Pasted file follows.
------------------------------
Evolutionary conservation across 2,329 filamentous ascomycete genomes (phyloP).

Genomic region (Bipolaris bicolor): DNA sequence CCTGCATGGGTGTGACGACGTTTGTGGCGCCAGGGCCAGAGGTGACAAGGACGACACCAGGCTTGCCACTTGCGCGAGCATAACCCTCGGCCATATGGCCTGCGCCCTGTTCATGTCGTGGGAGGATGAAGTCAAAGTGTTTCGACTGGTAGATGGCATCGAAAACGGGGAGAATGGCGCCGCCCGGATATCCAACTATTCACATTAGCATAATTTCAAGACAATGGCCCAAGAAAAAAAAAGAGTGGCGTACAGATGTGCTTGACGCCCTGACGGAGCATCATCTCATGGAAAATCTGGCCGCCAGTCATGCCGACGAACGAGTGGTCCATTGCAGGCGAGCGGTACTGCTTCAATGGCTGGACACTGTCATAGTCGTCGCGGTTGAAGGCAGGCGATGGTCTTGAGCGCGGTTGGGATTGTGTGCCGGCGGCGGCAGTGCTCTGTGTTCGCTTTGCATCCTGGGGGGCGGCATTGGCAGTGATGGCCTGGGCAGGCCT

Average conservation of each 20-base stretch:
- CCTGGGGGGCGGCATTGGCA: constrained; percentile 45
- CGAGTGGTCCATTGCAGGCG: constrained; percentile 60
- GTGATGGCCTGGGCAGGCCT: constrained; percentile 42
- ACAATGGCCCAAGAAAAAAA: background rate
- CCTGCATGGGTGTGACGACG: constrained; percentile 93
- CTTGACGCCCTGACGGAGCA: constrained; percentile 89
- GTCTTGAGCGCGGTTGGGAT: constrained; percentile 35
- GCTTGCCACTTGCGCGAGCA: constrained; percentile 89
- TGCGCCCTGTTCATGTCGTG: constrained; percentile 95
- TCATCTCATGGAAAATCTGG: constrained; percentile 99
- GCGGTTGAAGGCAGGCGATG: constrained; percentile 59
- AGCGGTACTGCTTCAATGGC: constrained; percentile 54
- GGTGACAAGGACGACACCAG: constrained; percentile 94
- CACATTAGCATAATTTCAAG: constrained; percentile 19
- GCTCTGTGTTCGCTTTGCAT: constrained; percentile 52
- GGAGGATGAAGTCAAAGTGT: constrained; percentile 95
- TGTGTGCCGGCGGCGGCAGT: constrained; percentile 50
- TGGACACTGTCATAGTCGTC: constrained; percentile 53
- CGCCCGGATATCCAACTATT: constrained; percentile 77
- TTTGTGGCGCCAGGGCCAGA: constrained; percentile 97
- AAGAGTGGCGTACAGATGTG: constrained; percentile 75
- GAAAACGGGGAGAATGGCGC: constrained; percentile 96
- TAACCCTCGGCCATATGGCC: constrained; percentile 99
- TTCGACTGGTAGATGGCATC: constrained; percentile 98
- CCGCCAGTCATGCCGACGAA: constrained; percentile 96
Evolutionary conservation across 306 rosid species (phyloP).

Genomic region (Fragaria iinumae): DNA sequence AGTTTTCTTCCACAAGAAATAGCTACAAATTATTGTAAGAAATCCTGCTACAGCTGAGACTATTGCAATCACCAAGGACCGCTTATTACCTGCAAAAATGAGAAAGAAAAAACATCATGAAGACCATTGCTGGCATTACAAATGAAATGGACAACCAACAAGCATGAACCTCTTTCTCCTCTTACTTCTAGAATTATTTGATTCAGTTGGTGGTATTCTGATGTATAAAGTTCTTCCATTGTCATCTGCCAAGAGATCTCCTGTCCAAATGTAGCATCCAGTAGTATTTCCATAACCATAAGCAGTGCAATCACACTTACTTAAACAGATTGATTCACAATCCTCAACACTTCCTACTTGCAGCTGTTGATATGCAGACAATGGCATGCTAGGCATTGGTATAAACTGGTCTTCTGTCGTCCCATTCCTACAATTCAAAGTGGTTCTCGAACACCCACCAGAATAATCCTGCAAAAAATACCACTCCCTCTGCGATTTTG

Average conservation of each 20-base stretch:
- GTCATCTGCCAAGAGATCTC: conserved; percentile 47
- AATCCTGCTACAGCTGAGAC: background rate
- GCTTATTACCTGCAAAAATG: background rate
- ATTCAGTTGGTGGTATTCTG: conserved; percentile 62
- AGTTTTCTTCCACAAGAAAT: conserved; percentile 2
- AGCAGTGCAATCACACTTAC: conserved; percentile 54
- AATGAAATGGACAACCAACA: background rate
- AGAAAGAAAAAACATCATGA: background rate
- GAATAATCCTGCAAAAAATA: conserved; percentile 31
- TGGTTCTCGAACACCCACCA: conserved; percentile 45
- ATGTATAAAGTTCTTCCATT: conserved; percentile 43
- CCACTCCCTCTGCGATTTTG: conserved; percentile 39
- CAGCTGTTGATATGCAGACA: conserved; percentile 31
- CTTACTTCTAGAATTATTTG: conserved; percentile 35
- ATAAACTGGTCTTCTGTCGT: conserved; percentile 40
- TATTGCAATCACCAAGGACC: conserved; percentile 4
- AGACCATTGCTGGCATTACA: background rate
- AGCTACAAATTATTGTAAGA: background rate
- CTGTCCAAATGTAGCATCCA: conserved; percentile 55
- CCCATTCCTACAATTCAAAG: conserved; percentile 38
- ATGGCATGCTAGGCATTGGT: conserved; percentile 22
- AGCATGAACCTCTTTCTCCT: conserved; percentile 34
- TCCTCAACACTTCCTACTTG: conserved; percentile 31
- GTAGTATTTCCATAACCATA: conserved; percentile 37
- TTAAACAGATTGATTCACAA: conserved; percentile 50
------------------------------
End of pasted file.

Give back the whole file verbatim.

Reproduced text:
Evolutionary conservation across 2,329 filamentous ascomycete genomes (phyloP).

Genomic region (Bipolaris bicolor): DNA sequence CCTGCATGGGTGTGACGACGTTTGTGGCGCCAGGGCCAGAGGTGACAAGGACGACACCAGGCTTGCCACTTGCGCGAGCATAACCCTCGGCCATATGGCCTGCGCCCTGTTCATGTCGTGGGAGGATGAAGTCAAAGTGTTTCGACTGGTAGATGGCATCGAAAACGGGGAGAATGGCGCCGCCCGGATATCCAACTATTCACATTAGCATAATTTCAAGACAATGGCCCAAGAAAAAAAAAGAGTGGCGTACAGATGTGCTTGACGCCCTGACGGAGCATCATCTCATGGAAAATCTGGCCGCCAGTCATGCCGACGAACGAGTGGTCCATTGCAGGCGAGCGGTACTGCTTCAATGGCTGGACACTGTCATAGTCGTCGCGGTTGAAGGCAGGCGATGGTCTTGAGCGCGGTTGGGATTGTGTGCCGGCGGCGGCAGTGCTCTGTGTTCGCTTTGCATCCTGGGGGGCGGCATTGGCAGTGATGGCCTGGGCAGGCCT

Average conservation of each 20-base stretch:
- CCTGGGGGGCGGCATTGGCA: constrained; percentile 45
- CGAGTGGTCCATTGCAGGCG: constrained; percentile 60
- GTGATGGCCTGGGCAGGCCT: constrained; percentile 42
- ACAATGGCCCAAGAAAAAAA: background rate
- CCTGCATGGGTGTGACGACG: constrained; percentile 93
- CTTGACGCCCTGACGGAGCA: constrained; percentile 89
- GTCTTGAGCGCGGTTGGGAT: constrained; percentile 35
- GCTTGCCACTTGCGCGAGCA: constrained; percentile 89
- TGCGCCCTGTTCATGTCGTG: constrained; percentile 95
- TCATCTCATGGAAAATCTGG: constrained; percentile 99
- GCGGTTGAAGGCAGGCGATG: constrained; percentile 59
- AGCGGTACTGCTTCAATGGC: constrained; percentile 54
- GGTGACAAGGACGACACCAG: constrained; percentile 94
- CACATTAGCATAATTTCAAG: constrained; percentile 19
- GCTCTGTGTTCGCTTTGCAT: constrained; percentile 52
- GGAGGATGAAGTCAAAGTGT: constrained; percentile 95
- TGTGTGCCGGCGGCGGCAGT: constrained; percentile 50
- TGGACACTGTCATAGTCGTC: constrained; percentile 53
- CGCCCGGATATCCAACTATT: constrained; percentile 77
- TTTGTGGCGCCAGGGCCAGA: constrained; percentile 97
- AAGAGTGGCGTACAGATGTG: constrained; percentile 75
- GAAAACGGGGAGAATGGCGC: constrained; percentile 96
- TAACCCTCGGCCATATGGCC: constrained; percentile 99
- TTCGACTGGTAGATGGCATC: constrained; percentile 98
- CCGCCAGTCATGCCGACGAA: constrained; percentile 96
Evolutionary conservation across 306 rosid species (phyloP).

Genomic region (Fragaria iinumae): DNA sequence AGTTTTCTTCCACAAGAAATAGCTACAAATTATTGTAAGAAATCCTGCTACAGCTGAGACTATTGCAATCACCAAGGACCGCTTATTACCTGCAAAAATGAGAAAGAAAAAACATCATGAAGACCATTGCTGGCATTACAAATGAAATGGACAACCAACAAGCATGAACCTCTTTCTCCTCTTACTTCTAGAATTATTTGATTCAGTTGGTGGTATTCTGATGTATAAAGTTCTTCCATTGTCATCTGCCAAGAGATCTCCTGTCCAAATGTAGCATCCAGTAGTATTTCCATAACCATAAGCAGTGCAATCACACTTACTTAAACAGATTGATTCACAATCCTCAACACTTCCTACTTGCAGCTGTTGATATGCAGACAATGGCATGCTAGGCATTGGTATAAACTGGTCTTCTGTCGTCCCATTCCTACAATTCAAAGTGGTTCTCGAACACCCACCAGAATAATCCTGCAAAAAATACCACTCCCTCTGCGATTTTG

Average conservation of each 20-base stretch:
- GTCATCTGCCAAGAGATCTC: conserved; percentile 47
- AATCCTGCTACAGCTGAGAC: background rate
- GCTTATTACCTGCAAAAATG: background rate
- ATTCAGTTGGTGGTATTCTG: conserved; percentile 62
- AGTTTTCTTCCACAAGAAAT: conserved; percentile 2
- AGCAGTGCAATCACACTTAC: conserved; percentile 54
- AATGAAATGGACAACCAACA: background rate
- AGAAAGAAAAAACATCATGA: background rate
- GAATAATCCTGCAAAAAATA: conserved; percentile 31
- TGGTTCTCGAACACCCACCA: conserved; percentile 45
- ATGTATAAAGTTCTTCCATT: conserved; percentile 43
- CCACTCCCTCTGCGATTTTG: conserved; percentile 39
- CAGCTGTTGATATGCAGACA: conserved; percentile 31
- CTTACTTCTAGAATTATTTG: conserved; percentile 35
- ATAAACTGGTCTTCTGTCGT: conserved; percentile 40
- TATTGCAATCACCAAGGACC: conserved; percentile 4
- AGACCATTGCTGGCATTACA: background rate
- AGCTACAAATTATTGTAAGA: background rate
- CTGTCCAAATGTAGCATCCA: conserved; percentile 55
- CCCATTCCTACAATTCAAAG: conserved; percentile 38
- ATGGCATGCTAGGCATTGGT: conserved; percentile 22
- AGCATGAACCTCTTTCTCCT: conserved; percentile 34
- TCCTCAACACTTCCTACTTG: conserved; percentile 31
- GTAGTATTTCCATAACCATA: conserved; percentile 37
- TTAAACAGATTGATTCACAA: conserved; percentile 50